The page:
Iz and Pal (Bedouin Buddies)


Iz and Pal

Jonathots Daily Blog

(4029)

Sitting Seventeen

The desert has little to offer—mainly the presence of persistence.

After Karin left Iz and Pal, they were suddenly overtaken by the sleep of exhaustion—just two boys, lying flat on their backs in the ragged remains of a tent, deeply asleep, overcome by worry and woe, welcoming the needed rest, yet nervous about the pending dreams.

And there were dreams.

Iz floated, his body upheld in a liquidy glue of moisture, suspended a few meters above his family’s home. He tried to flip himself over, to look into the windows and see Pada, but he was held down, some force holding his arms, squeezing his legs, forbidding movement. Then it was as if the glue became thicker and oozed around his nostrils, threatening to suffocate the life from him. Struggling, he loosened himself and fell, landing on the roof of his home, hearing the crack of a bone in his right leg.

Voices ascended to the rooftop where he was impaled, writhing in pain. They were mentioning his name. It was “Jubal this” and “Jubal that.” Nothing he could actually discern, nor words that were perceptible. More an angry, disapproving tone.

He was in pain. Then, all the bones in his body started to break, one by one. Gradually the agony was displaced by oblivion. He melted like a piece of ice on a hot summer’s day, his body dribbling down the walls, through the window, pooling in a puddle on the floor of his home. It seemed he was all there—eyes, nose, hands, ears. But each part separated—a toe where an ear should be, a mouth replacing a knee. Gleaming, watery, flat against the ground, he was trying to see, attempting to find Pada.

Then there was a sound—a whoosh of a broom. Dust flew around his puddle of life. He choked—coughing, wheezing. The broom was sweeping him, pushing him toward the door. He splattered down the steps of his home, gushing his life away and landed on the bottom step in a splat—but somehow, once again, whole. Free of all broken bones and molten flesh.

Iz tried to stand but could not. Instead he walked backward on his hands like a crab, reconnoitering his way into the street, which was busy with cars and buses. Yet no one saw him. No one noticed the crab boy creeping along. All at once, a giant hand wearing a yellow shirt-sleeve reached down and picked him up by his right arm, yanking him into the air and placing him at the gate of what appeared to be a great shining city—an ancient site. There was carvings of gold and statues of granite and cedar. He did not know any of the figures, just that they were large, massive and overwhelming.

The gate suddenly opened, and he heard laughter. No—giggling. It was much younger. Free, absent of trouble, broken bones and gelatin flesh. Then a dog, barking at the gate, and men with beards who came and packed him up, carrying him into the city, as a beautiful woman with long, black hair stepped forward and kissed him. It was not the smooch of a sister, but rather, the caress of a friend who would be a lover or at least as much as a twelve-year-old mind could conjure.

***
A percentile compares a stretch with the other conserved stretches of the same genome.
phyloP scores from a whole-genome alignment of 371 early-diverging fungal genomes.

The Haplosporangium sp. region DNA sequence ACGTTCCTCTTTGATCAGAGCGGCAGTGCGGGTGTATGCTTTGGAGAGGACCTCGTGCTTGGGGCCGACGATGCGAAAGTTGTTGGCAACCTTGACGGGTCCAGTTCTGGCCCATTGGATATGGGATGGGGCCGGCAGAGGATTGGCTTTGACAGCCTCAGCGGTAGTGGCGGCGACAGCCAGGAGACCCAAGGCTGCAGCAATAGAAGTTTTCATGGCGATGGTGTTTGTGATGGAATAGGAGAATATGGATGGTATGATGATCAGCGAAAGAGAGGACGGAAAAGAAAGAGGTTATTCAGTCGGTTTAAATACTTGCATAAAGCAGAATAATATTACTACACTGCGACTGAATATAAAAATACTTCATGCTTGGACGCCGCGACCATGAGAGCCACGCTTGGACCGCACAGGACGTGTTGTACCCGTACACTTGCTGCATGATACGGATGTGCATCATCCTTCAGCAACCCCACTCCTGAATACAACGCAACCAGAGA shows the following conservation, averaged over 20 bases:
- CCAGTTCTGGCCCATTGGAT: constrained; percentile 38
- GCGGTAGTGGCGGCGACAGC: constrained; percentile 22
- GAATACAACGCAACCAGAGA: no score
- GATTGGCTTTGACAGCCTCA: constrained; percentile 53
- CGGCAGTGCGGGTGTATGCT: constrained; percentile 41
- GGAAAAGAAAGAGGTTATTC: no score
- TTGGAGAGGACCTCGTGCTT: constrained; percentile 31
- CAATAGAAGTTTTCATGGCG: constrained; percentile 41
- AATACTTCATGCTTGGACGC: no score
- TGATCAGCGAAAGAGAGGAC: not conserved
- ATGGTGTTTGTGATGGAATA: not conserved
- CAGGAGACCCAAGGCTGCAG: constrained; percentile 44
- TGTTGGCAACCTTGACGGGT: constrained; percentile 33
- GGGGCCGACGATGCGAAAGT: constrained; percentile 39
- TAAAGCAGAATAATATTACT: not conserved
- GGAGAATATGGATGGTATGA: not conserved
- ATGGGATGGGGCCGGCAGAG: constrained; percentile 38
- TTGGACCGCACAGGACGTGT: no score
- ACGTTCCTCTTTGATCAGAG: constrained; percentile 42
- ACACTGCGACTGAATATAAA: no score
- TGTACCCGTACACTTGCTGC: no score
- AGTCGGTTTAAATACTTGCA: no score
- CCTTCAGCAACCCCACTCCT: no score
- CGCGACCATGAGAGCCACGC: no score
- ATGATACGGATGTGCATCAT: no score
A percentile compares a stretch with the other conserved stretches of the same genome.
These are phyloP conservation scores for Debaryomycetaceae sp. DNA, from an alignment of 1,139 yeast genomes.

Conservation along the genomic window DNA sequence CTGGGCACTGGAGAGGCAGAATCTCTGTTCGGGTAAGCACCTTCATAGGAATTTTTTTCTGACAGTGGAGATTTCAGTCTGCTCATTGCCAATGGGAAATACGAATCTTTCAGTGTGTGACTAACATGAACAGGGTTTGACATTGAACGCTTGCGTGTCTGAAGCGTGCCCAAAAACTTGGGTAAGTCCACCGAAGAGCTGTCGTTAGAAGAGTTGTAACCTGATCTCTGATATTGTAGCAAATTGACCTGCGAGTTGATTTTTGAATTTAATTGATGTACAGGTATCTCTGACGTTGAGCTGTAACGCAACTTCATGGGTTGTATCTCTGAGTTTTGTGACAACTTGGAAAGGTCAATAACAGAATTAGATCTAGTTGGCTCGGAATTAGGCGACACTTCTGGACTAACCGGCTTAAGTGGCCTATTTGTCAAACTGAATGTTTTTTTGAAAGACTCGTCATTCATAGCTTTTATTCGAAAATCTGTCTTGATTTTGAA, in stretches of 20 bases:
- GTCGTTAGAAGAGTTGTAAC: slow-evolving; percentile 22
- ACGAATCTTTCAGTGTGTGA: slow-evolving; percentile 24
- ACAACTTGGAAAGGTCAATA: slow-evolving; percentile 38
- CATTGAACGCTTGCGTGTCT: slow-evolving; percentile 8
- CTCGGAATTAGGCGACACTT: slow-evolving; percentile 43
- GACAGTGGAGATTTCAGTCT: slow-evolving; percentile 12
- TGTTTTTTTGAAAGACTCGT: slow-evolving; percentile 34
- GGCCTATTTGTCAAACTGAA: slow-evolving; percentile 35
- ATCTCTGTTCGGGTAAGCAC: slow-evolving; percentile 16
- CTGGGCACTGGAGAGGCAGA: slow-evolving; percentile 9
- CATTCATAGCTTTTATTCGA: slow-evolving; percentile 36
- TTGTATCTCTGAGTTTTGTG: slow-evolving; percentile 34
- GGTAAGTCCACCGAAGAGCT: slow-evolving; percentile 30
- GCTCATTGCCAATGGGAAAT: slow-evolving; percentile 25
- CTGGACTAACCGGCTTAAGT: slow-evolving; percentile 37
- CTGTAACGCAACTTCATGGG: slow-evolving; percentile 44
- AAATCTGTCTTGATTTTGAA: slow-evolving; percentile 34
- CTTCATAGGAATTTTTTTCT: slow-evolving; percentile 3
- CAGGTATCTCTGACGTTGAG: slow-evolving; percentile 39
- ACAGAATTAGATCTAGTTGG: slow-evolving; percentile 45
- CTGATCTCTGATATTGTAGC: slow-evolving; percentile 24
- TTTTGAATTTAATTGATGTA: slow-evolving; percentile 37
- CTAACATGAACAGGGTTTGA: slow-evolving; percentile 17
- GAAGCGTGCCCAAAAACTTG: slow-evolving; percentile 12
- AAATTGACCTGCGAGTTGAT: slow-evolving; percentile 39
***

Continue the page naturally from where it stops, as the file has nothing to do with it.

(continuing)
He was giddy with the sights and sounds. He was stimulated even more by the woman’s lips. The bearded men carried him on to a huge castle, where he entered the portals and seemed to disappear forever more.

Iz awoke with a start. It was nighttime.

There was a single candle lit, and Pal sat in the shadows, staring at him. “Did you have a dream?” he asked.

Iz was not sure whether he was awake, or if this was part of the continuing saga.

Pal spoke again. “I had a dream.”

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PoHymn: A Rustling in the Stagnant … July 22nd, 2015

 Jonathots Daily Blog

(2640)

PoHymn July 22

At Least (A Saga)

He said he was hungry

I thought he might be lazy

But I can’t make him work

I can help him eat

I can

The little boy was dripping with sweat

His tongue hanging out as he panted

Hot day–he should hydrate

He knows that

Not my problem

I could give him one of my cold bottles of water

But if he’s thirsty, why doesn’t he drink?

Maybe too tired

I can offer

I can

 

The family looks lost

I don’t know them

Don’t want to be pushy

God forbid I should interfere

But seems they could use a friendly word

I’m embarrassed, a chicken

A timid hen

They appear rejected

I might say something

Awkward

Still, I can be nice

I can

 

How did I end up here?

The guys from work wanted to go to a strip joint

Pardon–Gentlemen’s Club

Look at her

She is so naked

I mean, disrobed of her identity

Men poking, leering and groping

Let me outta here

Buy her a drink?

Offer her my coat and a chance to talk?

Too weird

Too naked

I can be a man instead of a boy

I can

 

Sick people make me sick

I get sick looking at them

Germs

Got to stay healthy

But being sick is so sickly

Feeling bad makes you think bad

I can visit

I can

 

Law breakers

Get what they deserve

Jail birds, but we clip their wings

Maybe they want more

A second chance

How lonely is prison?

I could come to see someone

Especially since my nephew is in there

What would I say?

Maybe nothing

I can sit and listen

I can

 

I can do much more

Than stand outside the door

And wonder what’s within

Hope, joy, faith or sin

Will I risk being odd

To find the touch of God?

Yes, my soul deserves a feast

So I can go…

At least.

 

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